Node:CHR Syntax, Next:How CHR Work, Previous:CHR Declarations, Up:CHR Library
A constraint handling rule has one or more heads, an optional guard, a body and an optional name. A Head is a Constraint. A constraint is a callable Prolog term, whose functor is a declared constraint. The Guard is a Prolog goal. The Body of a rule is a Prolog goal (including constraints). A rule can be named with a Name, which can be any Prolog term (including variables from the rule).
There are three kinds of constraint handling rules:
Rule  ::= ?(Name @)

(Simplification  Propagation  Simpagation)
 
?(pragma Pragma)
 
Simplification  ::= Heads <=> ?(Guard  ) Body

Propagation  ::= Heads ==> ?(Guard  ) Body

Simpagation  ::= Heads \ Heads <=> ?(Guard  ) Body

Heads  ::= Head  Head , Heads

Head  ::= Constraint  Constraint # Id

Constraint  ::= {a callable term declared as constraint}

Id  ::= {a unique variable}

Guard  ::= Ask  Ask & Tell

Ask  ::= Goal

Tell  ::= Goal

Goal  ::= {a callable term, including conjunction and disjunction etc.}

Body  ::= Goal

Pragma  ::= {a conjunction of terms usually referring to one or more heads identified via #/2 }

The symbol 
separates the guard (if present) from the body
of a rule. Since 
is read as ;
(disjunction) by
the reader, care has to be taken when using disjunction in the
guard or body of the rule. The toplevel disjunction will
always be interpreted as guardbody separator 
, so proper
bracketing has to be used, e.g. a <=> (b;c)  (d;e)
instead of
a <=> b;c  d;e
and a <=> true  (d;e)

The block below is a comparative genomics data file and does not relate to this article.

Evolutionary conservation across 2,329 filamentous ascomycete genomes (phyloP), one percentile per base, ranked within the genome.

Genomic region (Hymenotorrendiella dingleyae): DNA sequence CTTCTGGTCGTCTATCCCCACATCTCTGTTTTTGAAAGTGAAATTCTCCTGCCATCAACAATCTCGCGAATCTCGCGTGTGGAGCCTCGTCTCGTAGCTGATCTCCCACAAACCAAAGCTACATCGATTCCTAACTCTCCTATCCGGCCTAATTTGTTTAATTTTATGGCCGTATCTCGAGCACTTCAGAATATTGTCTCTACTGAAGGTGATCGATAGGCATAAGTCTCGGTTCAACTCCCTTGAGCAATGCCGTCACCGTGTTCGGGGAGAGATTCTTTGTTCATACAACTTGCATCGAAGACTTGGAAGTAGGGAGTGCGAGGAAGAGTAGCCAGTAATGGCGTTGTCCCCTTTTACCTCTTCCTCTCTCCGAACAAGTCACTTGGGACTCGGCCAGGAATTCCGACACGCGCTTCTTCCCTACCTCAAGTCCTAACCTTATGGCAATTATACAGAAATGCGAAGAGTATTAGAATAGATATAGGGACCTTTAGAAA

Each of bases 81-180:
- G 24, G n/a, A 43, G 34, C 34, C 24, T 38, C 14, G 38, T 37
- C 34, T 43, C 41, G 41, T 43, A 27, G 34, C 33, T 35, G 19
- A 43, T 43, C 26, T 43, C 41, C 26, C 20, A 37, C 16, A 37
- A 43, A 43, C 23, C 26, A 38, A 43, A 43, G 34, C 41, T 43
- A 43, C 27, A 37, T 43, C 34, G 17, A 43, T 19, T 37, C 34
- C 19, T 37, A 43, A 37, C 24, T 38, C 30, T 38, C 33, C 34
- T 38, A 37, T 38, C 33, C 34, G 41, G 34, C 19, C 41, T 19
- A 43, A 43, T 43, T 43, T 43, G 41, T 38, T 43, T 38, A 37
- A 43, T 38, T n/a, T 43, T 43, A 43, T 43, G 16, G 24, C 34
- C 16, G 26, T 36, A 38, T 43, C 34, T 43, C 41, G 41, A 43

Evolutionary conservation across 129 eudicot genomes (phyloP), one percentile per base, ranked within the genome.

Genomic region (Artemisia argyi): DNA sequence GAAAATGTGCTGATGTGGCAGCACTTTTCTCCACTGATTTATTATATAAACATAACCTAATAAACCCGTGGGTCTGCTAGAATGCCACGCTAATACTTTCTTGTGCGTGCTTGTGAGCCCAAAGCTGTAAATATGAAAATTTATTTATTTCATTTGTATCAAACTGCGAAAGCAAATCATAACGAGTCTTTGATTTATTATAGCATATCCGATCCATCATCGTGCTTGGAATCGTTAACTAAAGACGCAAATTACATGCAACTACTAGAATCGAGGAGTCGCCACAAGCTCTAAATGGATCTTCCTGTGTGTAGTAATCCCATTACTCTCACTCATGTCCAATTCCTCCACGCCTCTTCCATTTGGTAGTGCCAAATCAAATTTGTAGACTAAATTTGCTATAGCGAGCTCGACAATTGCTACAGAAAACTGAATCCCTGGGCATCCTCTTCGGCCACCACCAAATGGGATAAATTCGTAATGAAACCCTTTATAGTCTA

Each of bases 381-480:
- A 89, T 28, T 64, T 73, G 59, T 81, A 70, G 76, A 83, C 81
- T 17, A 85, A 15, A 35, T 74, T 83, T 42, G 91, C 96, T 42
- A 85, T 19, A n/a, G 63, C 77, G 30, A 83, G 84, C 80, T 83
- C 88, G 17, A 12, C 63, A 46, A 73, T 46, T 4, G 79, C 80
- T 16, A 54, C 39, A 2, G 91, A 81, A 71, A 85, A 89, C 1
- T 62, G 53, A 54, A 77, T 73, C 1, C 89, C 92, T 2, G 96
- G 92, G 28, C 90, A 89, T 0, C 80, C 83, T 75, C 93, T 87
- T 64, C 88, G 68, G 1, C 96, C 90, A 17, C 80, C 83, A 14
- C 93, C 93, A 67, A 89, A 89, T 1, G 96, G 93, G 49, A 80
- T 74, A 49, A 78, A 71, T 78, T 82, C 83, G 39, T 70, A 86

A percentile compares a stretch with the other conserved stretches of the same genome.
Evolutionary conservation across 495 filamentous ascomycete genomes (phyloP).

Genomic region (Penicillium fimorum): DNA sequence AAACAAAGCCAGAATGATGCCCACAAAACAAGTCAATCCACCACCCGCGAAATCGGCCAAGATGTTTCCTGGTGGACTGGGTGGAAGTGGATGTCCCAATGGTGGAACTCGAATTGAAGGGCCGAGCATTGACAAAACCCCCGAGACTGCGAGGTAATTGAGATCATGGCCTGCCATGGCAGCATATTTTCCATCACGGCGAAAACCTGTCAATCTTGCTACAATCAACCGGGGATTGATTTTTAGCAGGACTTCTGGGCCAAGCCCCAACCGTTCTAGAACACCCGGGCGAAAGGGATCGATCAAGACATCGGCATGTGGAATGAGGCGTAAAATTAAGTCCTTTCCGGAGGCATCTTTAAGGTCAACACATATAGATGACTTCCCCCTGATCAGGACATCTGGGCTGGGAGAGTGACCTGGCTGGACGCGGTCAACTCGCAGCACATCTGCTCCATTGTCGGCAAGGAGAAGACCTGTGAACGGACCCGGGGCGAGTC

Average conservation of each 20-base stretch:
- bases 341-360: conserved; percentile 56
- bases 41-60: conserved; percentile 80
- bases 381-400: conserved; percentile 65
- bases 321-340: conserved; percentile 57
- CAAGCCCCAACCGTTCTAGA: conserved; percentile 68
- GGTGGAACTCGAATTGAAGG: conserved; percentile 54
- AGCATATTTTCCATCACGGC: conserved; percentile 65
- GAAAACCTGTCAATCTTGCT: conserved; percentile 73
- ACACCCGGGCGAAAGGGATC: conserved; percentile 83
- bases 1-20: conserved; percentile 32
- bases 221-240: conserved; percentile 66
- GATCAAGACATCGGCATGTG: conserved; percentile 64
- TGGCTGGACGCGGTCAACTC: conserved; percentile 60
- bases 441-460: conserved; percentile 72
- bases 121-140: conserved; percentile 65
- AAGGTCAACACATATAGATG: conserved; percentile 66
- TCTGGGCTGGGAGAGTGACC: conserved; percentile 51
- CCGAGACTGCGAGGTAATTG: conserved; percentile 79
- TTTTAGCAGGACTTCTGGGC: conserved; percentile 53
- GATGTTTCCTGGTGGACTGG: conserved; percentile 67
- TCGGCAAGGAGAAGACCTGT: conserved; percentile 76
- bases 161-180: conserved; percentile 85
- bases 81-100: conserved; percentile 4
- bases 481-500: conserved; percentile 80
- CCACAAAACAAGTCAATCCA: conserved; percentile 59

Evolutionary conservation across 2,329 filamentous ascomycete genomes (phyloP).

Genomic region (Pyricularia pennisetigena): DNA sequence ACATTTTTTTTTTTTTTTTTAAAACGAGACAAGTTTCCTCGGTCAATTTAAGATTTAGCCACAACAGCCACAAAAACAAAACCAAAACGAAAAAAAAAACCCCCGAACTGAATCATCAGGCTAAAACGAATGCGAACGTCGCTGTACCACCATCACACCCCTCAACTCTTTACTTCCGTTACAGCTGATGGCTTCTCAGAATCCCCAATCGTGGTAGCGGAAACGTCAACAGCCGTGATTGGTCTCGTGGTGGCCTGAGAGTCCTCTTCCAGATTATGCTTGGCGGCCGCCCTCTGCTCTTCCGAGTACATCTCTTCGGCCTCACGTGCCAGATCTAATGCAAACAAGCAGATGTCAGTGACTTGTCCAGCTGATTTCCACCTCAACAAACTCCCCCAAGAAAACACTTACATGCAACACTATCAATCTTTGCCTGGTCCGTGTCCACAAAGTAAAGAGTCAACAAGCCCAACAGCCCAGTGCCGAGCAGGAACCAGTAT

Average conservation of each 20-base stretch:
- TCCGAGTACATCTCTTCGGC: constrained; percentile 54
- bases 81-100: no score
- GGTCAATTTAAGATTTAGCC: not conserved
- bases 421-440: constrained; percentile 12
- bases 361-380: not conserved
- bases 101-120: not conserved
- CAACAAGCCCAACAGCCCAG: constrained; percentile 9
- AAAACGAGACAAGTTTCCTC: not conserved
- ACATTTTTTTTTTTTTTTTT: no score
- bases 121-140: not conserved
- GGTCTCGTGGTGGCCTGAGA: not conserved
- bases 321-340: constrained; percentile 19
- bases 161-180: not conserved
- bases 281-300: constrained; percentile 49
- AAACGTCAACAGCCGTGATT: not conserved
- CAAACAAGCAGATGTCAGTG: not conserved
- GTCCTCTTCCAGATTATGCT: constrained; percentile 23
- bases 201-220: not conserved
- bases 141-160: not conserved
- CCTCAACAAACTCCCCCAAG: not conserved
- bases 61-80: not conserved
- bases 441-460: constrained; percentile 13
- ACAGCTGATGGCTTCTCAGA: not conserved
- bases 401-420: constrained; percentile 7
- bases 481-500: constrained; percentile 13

instead of a
<=> (d;e)
.
In simpagation rules, \
separates the heads of the rule
into two parts.
Individual head constraints may be tagged with variables via
#
, which may be used as identifiers in pragma declarations, for
example. Constraint identifiers must be distinct variables, not
occurring elsewhere in the heads.
Guards test the applicability of a rule. Guards come in two parts, tell
and ask, separated by &
. If the &
operator is not
present, the whole guard is assumed to be of the ask type.
Declaratively, a rule relates heads and body provided
the guard is true. A simplification rule means that the heads
are true if and only if the body is true. A propagation rule
means that the body is true if the heads are true. A
simpagation rule combines a simplification and a propagation rule. The
rule Heads1 \ Heads2 <=> Body
is equivalent to the simplification
rule Heads1, Heads2 <=> Heads1, Body
. However, the simpagation
rule is more compact to write, more efficient to execute and has better
termination behavior than the corresponding simplification rule, since
the constraints comprising Heads1
will not be removed and
inserted again.